For what it's worth, my views on gays are very similar to those expressed by Dick Cheney in the October 2001 vice presidential debate. I believe in tolerance and respect but am strongly opposed to identity politics. This is something that Andrew Sullivan writes about all the time.

Anyway, although it sucks to end things so bitterly, it's great that I stopped spending so much time on those silly Harvard newsgroups. Life is too short. On to a more cheerful entry (either in my writing order or in your reading order).
JULY-AUGUST 2000 (at play)

Apart from the work (mentioned in my last "2000 recap" entry) or the Giants games (mentioned, hell, weeks ago by now), there are two things worth remembering about this time of year, both of them related to specific weekends.

In late July, a group of us played at a Berkeley Mirror of the Chicago Open. We probably also did some trash packs. There were my roommates Chad (aka Kubi, Iowa State) and Scott (aka Scoon, Iowa State and Illinois, the only time I've seen him play since we moved to California, not counting playtesting NAQT sets), plus Steve from Silicon Age (Carleton) and his old teammate Andy Pedler. Come to think of it Pedler and James Rogers have a lot in common as quiz players and people. Andy got most of our points on the academic stuff, although I think he opted against playing trash.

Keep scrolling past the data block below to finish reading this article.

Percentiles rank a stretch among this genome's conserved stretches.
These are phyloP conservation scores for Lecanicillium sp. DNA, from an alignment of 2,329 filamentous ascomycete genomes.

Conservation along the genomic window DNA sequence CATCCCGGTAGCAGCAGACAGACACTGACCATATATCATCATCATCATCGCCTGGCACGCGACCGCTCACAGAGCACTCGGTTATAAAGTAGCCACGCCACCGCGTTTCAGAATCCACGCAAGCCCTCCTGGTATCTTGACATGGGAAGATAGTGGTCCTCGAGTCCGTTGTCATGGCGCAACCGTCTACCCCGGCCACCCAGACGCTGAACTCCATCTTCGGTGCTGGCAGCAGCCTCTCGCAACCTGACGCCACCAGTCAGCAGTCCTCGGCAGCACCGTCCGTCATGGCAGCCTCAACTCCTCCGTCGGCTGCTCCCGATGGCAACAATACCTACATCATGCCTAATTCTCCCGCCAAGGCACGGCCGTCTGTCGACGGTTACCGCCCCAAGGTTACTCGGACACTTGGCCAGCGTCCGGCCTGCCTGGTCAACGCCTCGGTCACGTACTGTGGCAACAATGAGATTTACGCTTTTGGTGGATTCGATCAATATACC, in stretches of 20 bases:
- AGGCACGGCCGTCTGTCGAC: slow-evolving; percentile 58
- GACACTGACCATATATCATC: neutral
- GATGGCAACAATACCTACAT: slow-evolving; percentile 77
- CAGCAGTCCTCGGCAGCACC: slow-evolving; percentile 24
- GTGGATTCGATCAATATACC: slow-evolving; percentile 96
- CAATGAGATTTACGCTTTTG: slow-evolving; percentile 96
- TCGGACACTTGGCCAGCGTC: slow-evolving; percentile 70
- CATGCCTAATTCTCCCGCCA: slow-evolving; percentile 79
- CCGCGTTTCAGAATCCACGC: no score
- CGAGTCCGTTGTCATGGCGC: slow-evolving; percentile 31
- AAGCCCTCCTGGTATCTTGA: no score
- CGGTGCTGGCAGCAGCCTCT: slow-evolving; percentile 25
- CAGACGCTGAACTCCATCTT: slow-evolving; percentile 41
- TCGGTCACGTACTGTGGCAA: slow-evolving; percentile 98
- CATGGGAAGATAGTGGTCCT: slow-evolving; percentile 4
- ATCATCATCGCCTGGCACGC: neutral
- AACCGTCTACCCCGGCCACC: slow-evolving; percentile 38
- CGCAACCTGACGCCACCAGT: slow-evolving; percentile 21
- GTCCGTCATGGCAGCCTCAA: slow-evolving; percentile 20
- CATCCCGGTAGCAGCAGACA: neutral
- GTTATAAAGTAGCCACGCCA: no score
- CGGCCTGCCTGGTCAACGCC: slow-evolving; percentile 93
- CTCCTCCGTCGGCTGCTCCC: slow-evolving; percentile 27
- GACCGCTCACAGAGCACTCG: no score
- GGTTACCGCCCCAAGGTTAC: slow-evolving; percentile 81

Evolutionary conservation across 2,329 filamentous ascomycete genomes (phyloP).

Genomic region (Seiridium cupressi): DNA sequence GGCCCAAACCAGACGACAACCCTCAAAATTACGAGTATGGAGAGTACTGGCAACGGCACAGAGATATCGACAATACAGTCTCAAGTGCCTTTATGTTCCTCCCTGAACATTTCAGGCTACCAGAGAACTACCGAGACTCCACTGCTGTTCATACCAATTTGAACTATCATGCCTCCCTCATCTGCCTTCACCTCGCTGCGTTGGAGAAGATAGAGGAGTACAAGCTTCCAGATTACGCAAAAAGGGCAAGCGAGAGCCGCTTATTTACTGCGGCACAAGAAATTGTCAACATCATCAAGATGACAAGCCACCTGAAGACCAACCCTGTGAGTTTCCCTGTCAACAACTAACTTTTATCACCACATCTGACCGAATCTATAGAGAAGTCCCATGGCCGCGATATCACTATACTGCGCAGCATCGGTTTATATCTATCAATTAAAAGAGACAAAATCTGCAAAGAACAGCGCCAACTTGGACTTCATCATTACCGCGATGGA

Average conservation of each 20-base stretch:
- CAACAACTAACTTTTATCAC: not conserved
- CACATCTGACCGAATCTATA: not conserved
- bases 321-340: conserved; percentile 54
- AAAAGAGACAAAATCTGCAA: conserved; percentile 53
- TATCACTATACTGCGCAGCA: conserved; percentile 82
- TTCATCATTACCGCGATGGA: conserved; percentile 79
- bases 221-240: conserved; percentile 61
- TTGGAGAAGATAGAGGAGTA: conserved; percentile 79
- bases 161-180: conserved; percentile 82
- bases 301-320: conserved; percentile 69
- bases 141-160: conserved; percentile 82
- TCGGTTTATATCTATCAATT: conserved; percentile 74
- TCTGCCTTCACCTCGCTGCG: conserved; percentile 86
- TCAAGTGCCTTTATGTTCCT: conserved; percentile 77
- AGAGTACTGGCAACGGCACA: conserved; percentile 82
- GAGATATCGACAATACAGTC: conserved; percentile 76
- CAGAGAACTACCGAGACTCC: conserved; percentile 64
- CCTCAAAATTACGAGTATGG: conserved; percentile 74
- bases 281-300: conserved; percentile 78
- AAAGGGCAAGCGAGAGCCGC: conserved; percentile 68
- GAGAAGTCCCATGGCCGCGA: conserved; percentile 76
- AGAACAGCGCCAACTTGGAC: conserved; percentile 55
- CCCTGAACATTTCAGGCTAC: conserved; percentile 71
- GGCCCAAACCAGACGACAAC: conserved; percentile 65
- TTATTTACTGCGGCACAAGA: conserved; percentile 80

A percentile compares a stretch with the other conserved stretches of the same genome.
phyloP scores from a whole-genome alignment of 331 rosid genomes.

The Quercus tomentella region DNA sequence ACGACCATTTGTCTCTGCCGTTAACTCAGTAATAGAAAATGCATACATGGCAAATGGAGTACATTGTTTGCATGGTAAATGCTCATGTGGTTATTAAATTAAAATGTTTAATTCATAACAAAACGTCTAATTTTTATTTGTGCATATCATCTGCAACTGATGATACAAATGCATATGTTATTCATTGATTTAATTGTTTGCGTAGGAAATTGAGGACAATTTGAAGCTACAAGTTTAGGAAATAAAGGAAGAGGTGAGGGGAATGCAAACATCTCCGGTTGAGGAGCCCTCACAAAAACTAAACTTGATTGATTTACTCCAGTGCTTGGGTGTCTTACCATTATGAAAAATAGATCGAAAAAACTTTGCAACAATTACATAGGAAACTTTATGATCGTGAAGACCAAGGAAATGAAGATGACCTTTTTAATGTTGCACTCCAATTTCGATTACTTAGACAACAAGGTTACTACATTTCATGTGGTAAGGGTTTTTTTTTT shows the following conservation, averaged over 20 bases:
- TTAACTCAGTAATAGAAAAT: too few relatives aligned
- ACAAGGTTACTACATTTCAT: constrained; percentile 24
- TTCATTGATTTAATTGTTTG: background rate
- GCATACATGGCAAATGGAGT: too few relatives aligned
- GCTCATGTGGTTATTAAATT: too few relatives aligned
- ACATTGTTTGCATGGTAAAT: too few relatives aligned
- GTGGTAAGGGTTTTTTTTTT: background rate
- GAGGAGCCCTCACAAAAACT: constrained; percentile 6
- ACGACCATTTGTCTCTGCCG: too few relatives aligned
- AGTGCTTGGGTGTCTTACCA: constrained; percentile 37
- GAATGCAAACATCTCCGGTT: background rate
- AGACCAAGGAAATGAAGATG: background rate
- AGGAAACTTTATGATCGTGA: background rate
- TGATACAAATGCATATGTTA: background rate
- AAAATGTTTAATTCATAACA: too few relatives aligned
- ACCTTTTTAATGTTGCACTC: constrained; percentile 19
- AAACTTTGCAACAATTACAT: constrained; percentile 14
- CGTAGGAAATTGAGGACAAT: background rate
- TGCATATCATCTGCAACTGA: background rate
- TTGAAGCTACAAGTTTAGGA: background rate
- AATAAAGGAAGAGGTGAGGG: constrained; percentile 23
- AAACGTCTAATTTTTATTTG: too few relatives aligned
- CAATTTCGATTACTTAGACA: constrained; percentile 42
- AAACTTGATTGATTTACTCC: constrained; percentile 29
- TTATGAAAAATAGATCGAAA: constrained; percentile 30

In late August, Dave Krinsky (disclaimer: page is more than two years out of date) came to town. Dave was one of those Harvard on-line people. After graduation he began working in North Carolina as a software developer while Augusta went to law school at Duke. I have yet to write about Dave and Augusta but since I'm posting in increments, you may already have read about them if I get (got) to them.

By "to town" I mean he went out to dinner at a Gordon Biersch in Palo Alto on a Friday night and a whole lot of us were invited. This includes people I'd previously known on-line but not in person. This also includes employees of TellMe and Google and BEA (makers of WebLogic). I was supposed to do some networking here on behalf of Silicon Age but wasn't nearly conscientious enough about it (obsequious enough?).